I am put in the back of a cop car. The seat is hard plastic. They make them like that for easy cleanup in case arrestees puke, bleed, or shit themselves. I have never been in the back of a cop car. My bony ass is chafing on the rigid seat. My hands are cuffed so tightly that I can’t lean back so I am pitched forward. I stare into the glass divider. And then I start crying hysterically.
“This is bullshit!” I scream to the cops, tears streaming.
“Tell my partner,” the cop in the front says mechanically. I go silent and then decide to change my approach.
“Perhaps I was just jousting?” I say, trying to break him with humor. I am a professional comedian, after all. Maybe if I can get a laugh out of this guy, we can all forget about this and go home.
“Hello?” I tap on the glass with my forehead. He ignores me.
I switch tactics yet again.
“Fucking shit! I can’t believe this is happening. I am a nice Jewish girl from Beverly Hills. I graduated magna cum laude…” I shake my head violently. “I’m not a bad wife, I swear! I’m not crazy. I’m not a fucking criminal. I…” And then my words are just swallowed up by sobbing.
They take me to jail. It’s all a bit fuzzy because of the Oxy and Valium. It is surprisingly quiet in the West Hollywood police station that night. It’s Christmas, and it looks like only assholes like me get arrested on Christmas.
They take away my purse and shoes and give me some dirty tube socks with orange stripes to put on. My mug shot is taken, and I am fingerprinted. Maybe it’s shock; maybe it’s the drugs; but it all feels surreal. Like I’m just watching, anesthetized, as it all happens to somebody else.
I am given a wool blanket and thrown in a holding cell. I pace around the small, cold cell in my jail socks. Numb. There is a pay phone on the wall. It mocks me. Inside that pay phone is the answer to the ominous question: Who are your real friends? I am about to find out.
I take a deep breath and call a woman I know from AA, Trina. In fact, I had been Trina’s sponsor years ago. Back then, I’d been her guide, and she had been the newbie in the program. I’d been like her Sherpa, her priest, and her therapist all rolled up into one. I had just tried to offer her laughter, stability, unconditional love, things she’d been hard pressed to find in her own upbringing. And even though we’d kept in touch, casually, it felt like a lifetime ago.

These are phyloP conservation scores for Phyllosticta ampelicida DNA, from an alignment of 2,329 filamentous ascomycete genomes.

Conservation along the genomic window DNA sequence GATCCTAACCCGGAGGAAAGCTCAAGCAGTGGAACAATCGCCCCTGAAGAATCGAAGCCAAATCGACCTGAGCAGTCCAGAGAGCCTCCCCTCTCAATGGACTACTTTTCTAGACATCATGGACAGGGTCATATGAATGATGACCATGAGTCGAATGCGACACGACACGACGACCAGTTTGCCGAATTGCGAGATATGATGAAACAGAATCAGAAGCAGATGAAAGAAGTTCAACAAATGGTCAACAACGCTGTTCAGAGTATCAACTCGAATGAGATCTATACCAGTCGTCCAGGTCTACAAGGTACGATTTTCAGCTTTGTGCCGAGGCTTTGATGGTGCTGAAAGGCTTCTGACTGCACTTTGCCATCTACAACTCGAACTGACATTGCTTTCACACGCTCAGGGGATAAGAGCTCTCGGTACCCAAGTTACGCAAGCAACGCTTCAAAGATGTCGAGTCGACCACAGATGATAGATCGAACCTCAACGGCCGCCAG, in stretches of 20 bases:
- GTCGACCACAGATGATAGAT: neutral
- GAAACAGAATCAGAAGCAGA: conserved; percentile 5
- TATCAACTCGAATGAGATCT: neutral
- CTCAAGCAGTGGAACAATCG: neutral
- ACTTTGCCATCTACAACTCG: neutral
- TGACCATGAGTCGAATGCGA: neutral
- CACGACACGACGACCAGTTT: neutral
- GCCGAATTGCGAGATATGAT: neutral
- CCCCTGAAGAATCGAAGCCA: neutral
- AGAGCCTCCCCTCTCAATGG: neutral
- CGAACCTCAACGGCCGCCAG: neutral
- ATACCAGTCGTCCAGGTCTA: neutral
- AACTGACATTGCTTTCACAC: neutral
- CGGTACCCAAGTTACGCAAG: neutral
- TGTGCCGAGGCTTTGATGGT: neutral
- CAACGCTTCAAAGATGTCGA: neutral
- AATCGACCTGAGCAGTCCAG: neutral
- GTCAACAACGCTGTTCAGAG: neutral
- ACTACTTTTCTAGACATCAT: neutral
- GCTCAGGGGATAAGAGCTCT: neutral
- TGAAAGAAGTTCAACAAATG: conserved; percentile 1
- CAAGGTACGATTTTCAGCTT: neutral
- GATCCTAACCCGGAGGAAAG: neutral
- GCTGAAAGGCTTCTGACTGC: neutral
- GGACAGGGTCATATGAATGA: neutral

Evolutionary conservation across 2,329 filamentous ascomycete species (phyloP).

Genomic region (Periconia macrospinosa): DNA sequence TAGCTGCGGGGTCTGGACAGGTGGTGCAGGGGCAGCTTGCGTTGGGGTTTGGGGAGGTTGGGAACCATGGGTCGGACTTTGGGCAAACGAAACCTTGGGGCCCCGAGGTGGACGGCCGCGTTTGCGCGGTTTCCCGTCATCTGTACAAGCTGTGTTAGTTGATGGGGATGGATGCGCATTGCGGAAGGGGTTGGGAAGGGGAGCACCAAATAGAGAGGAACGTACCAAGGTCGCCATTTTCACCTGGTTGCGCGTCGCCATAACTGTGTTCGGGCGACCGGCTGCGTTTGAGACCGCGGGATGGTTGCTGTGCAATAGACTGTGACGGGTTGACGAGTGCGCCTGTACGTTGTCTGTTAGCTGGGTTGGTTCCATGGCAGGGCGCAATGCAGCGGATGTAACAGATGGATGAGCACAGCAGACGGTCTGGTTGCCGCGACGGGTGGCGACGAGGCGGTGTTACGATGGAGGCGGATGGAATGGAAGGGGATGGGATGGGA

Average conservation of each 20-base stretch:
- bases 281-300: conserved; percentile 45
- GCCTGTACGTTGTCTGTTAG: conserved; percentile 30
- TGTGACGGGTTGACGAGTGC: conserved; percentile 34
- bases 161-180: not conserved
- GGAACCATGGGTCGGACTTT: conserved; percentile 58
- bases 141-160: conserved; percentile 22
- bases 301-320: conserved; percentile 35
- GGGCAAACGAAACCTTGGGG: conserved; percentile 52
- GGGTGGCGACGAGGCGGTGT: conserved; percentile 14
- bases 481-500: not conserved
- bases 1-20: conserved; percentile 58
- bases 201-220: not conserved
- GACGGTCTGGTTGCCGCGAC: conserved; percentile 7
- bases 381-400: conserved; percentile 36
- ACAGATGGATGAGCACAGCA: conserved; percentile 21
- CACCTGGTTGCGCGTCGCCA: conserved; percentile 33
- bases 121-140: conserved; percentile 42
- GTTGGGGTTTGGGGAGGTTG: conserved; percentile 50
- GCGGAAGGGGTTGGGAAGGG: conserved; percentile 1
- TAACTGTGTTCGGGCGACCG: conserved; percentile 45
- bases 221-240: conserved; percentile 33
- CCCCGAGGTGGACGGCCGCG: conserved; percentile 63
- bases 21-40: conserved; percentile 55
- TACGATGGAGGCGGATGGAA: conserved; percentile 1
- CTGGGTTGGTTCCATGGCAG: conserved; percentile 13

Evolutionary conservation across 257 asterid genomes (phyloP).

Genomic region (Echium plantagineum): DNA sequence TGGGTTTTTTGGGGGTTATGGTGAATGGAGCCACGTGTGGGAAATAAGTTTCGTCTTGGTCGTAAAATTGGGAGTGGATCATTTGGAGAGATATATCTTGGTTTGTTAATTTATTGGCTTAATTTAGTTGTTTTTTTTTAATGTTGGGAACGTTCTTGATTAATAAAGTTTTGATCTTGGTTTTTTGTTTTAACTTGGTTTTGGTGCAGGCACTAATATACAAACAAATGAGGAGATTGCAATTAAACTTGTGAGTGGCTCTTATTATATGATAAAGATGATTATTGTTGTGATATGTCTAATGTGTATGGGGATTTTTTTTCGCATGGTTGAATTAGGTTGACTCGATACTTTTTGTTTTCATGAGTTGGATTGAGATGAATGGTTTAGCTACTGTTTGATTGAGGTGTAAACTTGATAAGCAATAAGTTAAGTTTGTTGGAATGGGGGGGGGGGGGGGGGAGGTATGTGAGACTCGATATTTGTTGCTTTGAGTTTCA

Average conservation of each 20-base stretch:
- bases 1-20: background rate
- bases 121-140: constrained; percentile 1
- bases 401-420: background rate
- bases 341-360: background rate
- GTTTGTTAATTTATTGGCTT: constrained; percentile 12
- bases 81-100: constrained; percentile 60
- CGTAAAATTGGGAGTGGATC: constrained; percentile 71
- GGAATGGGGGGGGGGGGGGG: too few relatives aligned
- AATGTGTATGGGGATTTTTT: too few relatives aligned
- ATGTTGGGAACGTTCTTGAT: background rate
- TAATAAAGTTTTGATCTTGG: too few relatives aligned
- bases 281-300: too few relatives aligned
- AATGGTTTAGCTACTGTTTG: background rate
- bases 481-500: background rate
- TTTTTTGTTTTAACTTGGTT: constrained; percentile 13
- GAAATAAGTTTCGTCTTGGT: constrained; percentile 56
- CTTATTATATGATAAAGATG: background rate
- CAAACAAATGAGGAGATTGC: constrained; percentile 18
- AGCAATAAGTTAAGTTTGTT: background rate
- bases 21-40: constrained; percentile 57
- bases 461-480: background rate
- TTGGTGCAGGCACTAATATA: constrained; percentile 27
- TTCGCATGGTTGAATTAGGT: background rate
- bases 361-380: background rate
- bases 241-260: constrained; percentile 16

Trina was fiercely independent, sensitive, loyal. She was also a bail bondswoman. And I needed both her empathy and her expertise right about now.
“Hi, Amy. Merry Christmas!” she answers cheerily. “How are you?”
“I’m in jail.”
Trina gets in touch with my mother and organizes my bail (10 percent of $50,000, which is a hefty $5,000) and springs me from the clink herself. Trina is a pretty, busty, forty-something ex–hard-core drug addict gangster girl who’s remade herself into a respectable businesswoman. She holds her cards close to her chest but her big, brown, doelike eyes reveal a lifetime of sadness and disappointment.
She takes me to the posh hotel in Beverly Hills where my mother is staying. My mom is visiting from Santa Fe, in town for the holiday festivities. I don’t think having her only child arrested for felony domestic assault with a deadly weapon was exactly what she wanted from Santa. Despite my mother’s feeble protests, I raid the mini bar, get shithoused on tiny bottles of vodka and sneak out to smoke cigarettes. Then I pass out for the next two days.
From My Fair Junkie: A Memoir of Getting Dirty and Staying Clean by Amy Dresner, published by Hachette. Copyright (c) 2018 by Amy Dresner